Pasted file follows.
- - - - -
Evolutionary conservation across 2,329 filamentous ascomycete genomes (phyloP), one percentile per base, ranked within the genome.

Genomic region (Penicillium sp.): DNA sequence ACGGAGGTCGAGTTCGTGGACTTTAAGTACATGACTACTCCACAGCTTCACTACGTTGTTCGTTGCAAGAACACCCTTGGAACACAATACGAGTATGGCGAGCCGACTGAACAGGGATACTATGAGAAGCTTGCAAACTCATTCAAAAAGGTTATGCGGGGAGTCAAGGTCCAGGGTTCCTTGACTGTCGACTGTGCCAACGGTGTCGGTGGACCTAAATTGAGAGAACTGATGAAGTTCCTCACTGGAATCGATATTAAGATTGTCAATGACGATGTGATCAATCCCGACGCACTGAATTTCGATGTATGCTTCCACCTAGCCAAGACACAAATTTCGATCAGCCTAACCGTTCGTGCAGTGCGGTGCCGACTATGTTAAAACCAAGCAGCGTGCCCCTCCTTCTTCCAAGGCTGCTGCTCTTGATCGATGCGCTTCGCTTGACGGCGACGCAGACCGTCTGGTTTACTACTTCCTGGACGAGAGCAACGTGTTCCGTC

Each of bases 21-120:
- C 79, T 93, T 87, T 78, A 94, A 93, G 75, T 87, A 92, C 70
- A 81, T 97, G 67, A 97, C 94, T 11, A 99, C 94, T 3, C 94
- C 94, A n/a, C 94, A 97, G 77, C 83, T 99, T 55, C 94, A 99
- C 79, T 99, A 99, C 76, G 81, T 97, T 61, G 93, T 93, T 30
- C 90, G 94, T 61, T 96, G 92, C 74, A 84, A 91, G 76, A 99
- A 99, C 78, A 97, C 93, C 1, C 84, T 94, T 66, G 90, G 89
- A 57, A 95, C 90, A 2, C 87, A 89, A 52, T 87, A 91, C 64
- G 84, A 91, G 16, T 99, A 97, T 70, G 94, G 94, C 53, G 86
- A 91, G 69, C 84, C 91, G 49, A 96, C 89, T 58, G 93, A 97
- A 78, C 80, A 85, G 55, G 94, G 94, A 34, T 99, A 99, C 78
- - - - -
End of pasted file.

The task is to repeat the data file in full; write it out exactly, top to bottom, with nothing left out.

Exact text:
Evolutionary conservation across 2,329 filamentous ascomycete genomes (phyloP), one percentile per base, ranked within the genome.

Genomic region (Penicillium sp.): DNA sequence ACGGAGGTCGAGTTCGTGGACTTTAAGTACATGACTACTCCACAGCTTCACTACGTTGTTCGTTGCAAGAACACCCTTGGAACACAATACGAGTATGGCGAGCCGACTGAACAGGGATACTATGAGAAGCTTGCAAACTCATTCAAAAAGGTTATGCGGGGAGTCAAGGTCCAGGGTTCCTTGACTGTCGACTGTGCCAACGGTGTCGGTGGACCTAAATTGAGAGAACTGATGAAGTTCCTCACTGGAATCGATATTAAGATTGTCAATGACGATGTGATCAATCCCGACGCACTGAATTTCGATGTATGCTTCCACCTAGCCAAGACACAAATTTCGATCAGCCTAACCGTTCGTGCAGTGCGGTGCCGACTATGTTAAAACCAAGCAGCGTGCCCCTCCTTCTTCCAAGGCTGCTGCTCTTGATCGATGCGCTTCGCTTGACGGCGACGCAGACCGTCTGGTTTACTACTTCCTGGACGAGAGCAACGTGTTCCGTC

Each of bases 21-120:
- C 79, T 93, T 87, T 78, A 94, A 93, G 75, T 87, A 92, C 70
- A 81, T 97, G 67, A 97, C 94, T 11, A 99, C 94, T 3, C 94
- C 94, A n/a, C 94, A 97, G 77, C 83, T 99, T 55, C 94, A 99
- C 79, T 99, A 99, C 76, G 81, T 97, T 61, G 93, T 93, T 30
- C 90, G 94, T 61, T 96, G 92, C 74, A 84, A 91, G 76, A 99
- A 99, C 78, A 97, C 93, C 1, C 84, T 94, T 66, G 90, G 89
- A 57, A 95, C 90, A 2, C 87, A 89, A 52, T 87, A 91, C 64
- G 84, A 91, G 16, T 99, A 97, T 70, G 94, G 94, C 53, G 86
- A 91, G 69, C 84, C 91, G 49, A 96, C 89, T 58, G 93, A 97
- A 78, C 80, A 85, G 55, G 94, G 94, A 34, T 99, A 99, C 78